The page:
Manual handling failures result in countless injuries and near misses every day.  In a recent case in QLD a business has received penalties and costs of $769,345 for manual handling failures and a “just get it done” attitude that resulted in injury to a worker.  This weeks Case Review will explore the systemic and cultural failures that led to this high penalty.

Just get it done

The worker was a tradesperson who injured his back moving a 120kg commercial kitchen benchtop.

He was instructed by his employer to move the benchtop from a back room to its location, with only the assistance of the employer, despite the initial installation requiring 5 people.

Then the employer instructed the worker to lift one end of the benchtop by himself so that it could be chocked up.

In handing down the penalty the Judge notes that  the injury was “caused by his lifting the benchtop and carrying it from the storage room to the kitchen and putting it in place”.

The business rejected responsibility for the injury and argued that the employee was responsible and was aware of the risks involved.

The Judge noted that the business breached the duty of care and failed to enact appropriate measures, like waiting for other staff (who were available) or equipment (which was available)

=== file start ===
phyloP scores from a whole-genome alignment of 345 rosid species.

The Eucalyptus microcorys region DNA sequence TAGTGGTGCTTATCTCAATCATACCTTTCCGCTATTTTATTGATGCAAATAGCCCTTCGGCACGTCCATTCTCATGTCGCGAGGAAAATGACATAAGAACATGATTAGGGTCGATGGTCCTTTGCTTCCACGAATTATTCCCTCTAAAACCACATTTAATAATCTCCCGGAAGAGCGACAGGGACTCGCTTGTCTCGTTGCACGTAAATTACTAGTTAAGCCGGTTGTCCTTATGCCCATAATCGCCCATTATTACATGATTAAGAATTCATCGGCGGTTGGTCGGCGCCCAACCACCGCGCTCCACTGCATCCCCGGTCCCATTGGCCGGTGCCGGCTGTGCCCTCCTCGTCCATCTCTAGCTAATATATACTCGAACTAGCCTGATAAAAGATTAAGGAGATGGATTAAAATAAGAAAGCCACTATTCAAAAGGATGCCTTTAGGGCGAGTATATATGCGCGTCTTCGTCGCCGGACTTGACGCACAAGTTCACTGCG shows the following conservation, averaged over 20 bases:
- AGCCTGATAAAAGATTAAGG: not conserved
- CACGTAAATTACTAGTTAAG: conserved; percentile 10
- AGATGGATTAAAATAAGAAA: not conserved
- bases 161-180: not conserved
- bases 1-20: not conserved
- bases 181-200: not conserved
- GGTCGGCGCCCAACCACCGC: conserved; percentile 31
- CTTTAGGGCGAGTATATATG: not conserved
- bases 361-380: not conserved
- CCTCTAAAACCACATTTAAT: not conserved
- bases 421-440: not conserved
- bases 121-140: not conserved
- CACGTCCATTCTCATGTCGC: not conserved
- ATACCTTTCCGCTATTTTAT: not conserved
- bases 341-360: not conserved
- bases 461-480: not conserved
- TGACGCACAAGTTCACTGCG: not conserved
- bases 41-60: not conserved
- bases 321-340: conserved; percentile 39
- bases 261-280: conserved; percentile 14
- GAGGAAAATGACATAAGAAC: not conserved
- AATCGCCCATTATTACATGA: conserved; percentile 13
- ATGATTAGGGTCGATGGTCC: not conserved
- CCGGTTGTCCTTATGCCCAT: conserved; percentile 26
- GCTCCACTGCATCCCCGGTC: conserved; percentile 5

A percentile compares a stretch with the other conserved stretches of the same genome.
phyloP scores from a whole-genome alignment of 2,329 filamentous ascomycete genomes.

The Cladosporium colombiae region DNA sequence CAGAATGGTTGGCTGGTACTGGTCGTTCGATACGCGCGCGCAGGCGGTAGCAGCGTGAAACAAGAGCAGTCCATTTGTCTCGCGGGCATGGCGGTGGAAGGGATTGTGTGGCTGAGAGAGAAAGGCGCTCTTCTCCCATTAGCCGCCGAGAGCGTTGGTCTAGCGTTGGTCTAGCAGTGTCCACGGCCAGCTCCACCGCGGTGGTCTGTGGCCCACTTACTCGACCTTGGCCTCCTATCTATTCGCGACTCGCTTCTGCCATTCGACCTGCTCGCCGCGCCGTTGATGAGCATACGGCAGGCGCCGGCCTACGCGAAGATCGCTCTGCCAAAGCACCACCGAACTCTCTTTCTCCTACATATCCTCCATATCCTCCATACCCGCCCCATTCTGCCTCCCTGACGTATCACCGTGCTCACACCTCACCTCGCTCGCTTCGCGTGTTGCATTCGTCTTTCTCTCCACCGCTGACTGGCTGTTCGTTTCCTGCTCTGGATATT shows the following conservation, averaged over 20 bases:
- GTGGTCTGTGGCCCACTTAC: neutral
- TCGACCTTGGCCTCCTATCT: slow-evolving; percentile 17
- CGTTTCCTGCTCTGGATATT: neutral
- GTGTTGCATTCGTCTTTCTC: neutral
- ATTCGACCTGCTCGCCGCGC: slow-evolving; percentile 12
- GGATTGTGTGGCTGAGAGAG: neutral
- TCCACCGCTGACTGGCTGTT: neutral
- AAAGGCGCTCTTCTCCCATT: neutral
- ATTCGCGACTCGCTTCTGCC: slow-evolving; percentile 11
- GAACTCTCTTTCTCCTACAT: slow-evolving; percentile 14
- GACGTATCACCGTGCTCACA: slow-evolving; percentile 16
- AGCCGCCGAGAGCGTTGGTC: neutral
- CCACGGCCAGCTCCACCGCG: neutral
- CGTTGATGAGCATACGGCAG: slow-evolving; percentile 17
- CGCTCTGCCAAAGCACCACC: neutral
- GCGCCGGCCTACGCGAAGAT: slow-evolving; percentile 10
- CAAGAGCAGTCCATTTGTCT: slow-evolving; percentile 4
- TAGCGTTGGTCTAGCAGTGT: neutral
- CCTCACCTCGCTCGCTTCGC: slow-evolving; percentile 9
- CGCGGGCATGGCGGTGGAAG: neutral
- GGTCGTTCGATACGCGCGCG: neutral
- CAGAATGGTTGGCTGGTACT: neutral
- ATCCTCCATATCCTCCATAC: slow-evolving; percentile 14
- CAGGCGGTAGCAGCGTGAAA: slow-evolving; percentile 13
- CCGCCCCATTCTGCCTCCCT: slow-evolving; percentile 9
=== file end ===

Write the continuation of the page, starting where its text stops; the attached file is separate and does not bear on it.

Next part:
Learnings for Business

“Manual handling is dangerous, and large weights do not need to be involved for there to be a poor outcome.  Poor lifting, carrying and stacking practices can result in real injuries” explains ACAPMAs Elisha Radwanowski.

“There is real risk, but there is a real solution too, which only takes moments.  Lift properly, carefully and with help when required.  It is simple and as a result it is tragic when it is ignored or inadequate and injury is the result” concluded Elisha.

All businesses have a responsibility to ensure staff are trained in appropriate manual handling, and that the culture at work requires staff to stick to the training, and not “just get it done”.

Here to Help

Safety Highlights are things to consider, implement and watch out for in your business.  They are provided as general information for you to consider and do not constitute advice.  You should seek further advice on your situation by contacting your legal advisor.  ACAPMA members can access resources and receive advice, guidance and support from the ACAPMA employment professionals via  , it is free for members.  ACAPMA Membership delivers this and more benefits, see;   for more information.

Elisha Radwanowski BCom(HRM&IR)